Alright, you should know that I almost didn’t send this. Now I’m so excited that I feel like I must. I was outside, maybe for more than half an hour. It’s almost midnight. My hands are frozen; hard to hold on to the pen and write. We were watching Northern Lights.
Oh, they were amazing. I want to describe them, but I really can’t. I have no background reference, hard to find words. Everything is very different here. Very extreme. Unexpected. I have never seen things like this before. And every familiar thing I see just doesn’t follow the pattern that I know of. Sun, clouds, stars, rain and the wind.
The Northern Lights showed up. So vague and faint at first. Almost zero–you could barely see them. But they were wide open. So far, I’ve seen them a bunch of times already. I knew how they’d turn out by the end of the night. I didn’t know how marvelous they turned out to be. The show was getting started. I knocked on the door, the cabin’s door; Tamara had to see this. I knocked on the glass and ran back to the yard. I wanted to have a better view, and I couldn’t miss a second.
I was taking deep breaths, the air was cold. We waited. I kept my eyes on the sky, every side and every part of it. You never know where they come out of. My neck hurts a little bit.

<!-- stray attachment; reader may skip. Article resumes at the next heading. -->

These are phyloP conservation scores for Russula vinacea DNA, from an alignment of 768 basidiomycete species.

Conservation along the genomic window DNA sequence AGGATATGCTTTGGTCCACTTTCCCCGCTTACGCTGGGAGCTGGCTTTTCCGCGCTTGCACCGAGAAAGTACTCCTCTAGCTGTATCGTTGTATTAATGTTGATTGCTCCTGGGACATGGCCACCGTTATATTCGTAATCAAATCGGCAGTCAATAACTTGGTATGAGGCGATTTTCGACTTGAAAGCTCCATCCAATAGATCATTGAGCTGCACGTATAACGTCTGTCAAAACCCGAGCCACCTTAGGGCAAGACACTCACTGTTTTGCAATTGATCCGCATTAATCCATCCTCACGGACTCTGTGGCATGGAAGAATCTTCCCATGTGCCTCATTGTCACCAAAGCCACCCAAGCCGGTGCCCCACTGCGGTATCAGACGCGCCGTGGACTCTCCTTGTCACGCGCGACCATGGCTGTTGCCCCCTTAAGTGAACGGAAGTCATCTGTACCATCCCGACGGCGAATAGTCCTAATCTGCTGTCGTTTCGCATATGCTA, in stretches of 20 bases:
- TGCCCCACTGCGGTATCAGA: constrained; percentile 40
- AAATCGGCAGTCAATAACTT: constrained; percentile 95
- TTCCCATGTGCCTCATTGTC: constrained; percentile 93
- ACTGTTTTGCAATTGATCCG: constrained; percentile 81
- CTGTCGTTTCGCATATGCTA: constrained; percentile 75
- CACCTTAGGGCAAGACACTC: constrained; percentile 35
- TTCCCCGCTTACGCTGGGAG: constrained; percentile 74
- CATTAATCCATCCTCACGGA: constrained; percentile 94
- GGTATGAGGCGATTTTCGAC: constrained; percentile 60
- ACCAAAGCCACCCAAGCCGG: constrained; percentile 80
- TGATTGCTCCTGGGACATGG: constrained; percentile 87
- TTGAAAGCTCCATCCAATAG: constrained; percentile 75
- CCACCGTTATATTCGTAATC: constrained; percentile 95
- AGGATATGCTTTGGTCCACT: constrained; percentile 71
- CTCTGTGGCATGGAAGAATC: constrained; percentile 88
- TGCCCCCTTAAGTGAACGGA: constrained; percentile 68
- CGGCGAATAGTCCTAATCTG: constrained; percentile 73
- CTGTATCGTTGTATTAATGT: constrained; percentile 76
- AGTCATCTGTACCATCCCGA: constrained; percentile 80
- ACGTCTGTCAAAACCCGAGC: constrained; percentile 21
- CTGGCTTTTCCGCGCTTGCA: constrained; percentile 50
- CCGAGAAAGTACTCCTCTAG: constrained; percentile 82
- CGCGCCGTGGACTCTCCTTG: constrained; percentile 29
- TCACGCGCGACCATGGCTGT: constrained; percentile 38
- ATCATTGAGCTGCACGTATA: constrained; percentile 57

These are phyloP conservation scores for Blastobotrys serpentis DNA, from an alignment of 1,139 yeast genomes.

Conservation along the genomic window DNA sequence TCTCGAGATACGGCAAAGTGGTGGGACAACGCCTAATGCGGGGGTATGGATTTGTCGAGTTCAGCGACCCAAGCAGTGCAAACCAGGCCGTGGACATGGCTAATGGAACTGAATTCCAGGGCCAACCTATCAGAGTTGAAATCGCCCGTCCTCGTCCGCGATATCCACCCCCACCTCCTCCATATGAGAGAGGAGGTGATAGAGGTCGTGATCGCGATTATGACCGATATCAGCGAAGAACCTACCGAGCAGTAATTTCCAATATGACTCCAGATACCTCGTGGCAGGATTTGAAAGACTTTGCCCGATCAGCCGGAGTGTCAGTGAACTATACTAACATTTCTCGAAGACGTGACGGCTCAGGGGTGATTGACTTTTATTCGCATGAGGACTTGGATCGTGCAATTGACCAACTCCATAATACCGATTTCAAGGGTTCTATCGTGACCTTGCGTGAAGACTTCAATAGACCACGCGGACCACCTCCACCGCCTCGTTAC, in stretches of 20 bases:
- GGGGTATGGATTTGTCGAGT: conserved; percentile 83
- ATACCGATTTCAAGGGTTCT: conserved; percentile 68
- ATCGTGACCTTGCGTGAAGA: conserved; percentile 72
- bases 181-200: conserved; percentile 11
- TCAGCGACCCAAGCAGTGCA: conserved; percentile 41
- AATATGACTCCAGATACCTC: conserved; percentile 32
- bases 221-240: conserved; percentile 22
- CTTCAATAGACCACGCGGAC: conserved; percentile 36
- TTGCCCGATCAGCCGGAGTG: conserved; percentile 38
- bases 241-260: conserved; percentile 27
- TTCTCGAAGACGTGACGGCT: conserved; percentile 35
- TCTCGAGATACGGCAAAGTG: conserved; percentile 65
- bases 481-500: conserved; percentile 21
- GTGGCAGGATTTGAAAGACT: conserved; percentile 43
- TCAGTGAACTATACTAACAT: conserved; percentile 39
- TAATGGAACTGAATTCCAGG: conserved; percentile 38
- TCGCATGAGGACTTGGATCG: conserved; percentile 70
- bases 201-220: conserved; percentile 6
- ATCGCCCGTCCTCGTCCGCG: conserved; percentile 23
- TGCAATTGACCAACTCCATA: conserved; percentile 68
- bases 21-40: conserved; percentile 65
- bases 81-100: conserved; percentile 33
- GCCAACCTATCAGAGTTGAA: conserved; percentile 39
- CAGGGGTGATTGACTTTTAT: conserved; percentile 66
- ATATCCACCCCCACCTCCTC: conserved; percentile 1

On the right side, I saw them. A cloud of lights formed and started to move. They got stronger in less than a second, moved faster. And the colors were amazing. Shapeless shapes, the stories they drew in front of our eyes. Speechless, they were tripping. I didn’t breathe for more than three seconds, I couldn’t.
I’m pretty sure they’re still out there. Probably not as strong, they’re fading away. What we just witnessed was pure magic. How lucky to be able to see them?
We waited outside. We mixed coffee with the last drop of whiskey Yasaman brought us. It was windy and quite cold. We watched them fade away gradually, hoping they’d show up again. They never look the same, Alda said the other night. They never do.
They now look like sunrise, Tamara said, only green in the dark sky. A cloudy sunrise, sometimes even blue. The wind had stopped and the lights were sweeping away behind the mountains in the distance. They were headed to Gullkistan. Somewhere beyond the highlands, right at the back of our little cabin. They show was over, and they were leaving the scenery. I may never see them again.
I just checked the sky. They’re completely gone. This is what I do, by the way, on clear nights. I step out the studio, look up at the sky, wait for my eyes to get used to the darkness, and hope to see them twist and turn. It might take a few seconds to see them if they’re very faint. But now they’re gone. I’ll wait till morning. I will have to leave soon.
26.03.17, Laugarvatn, Iceland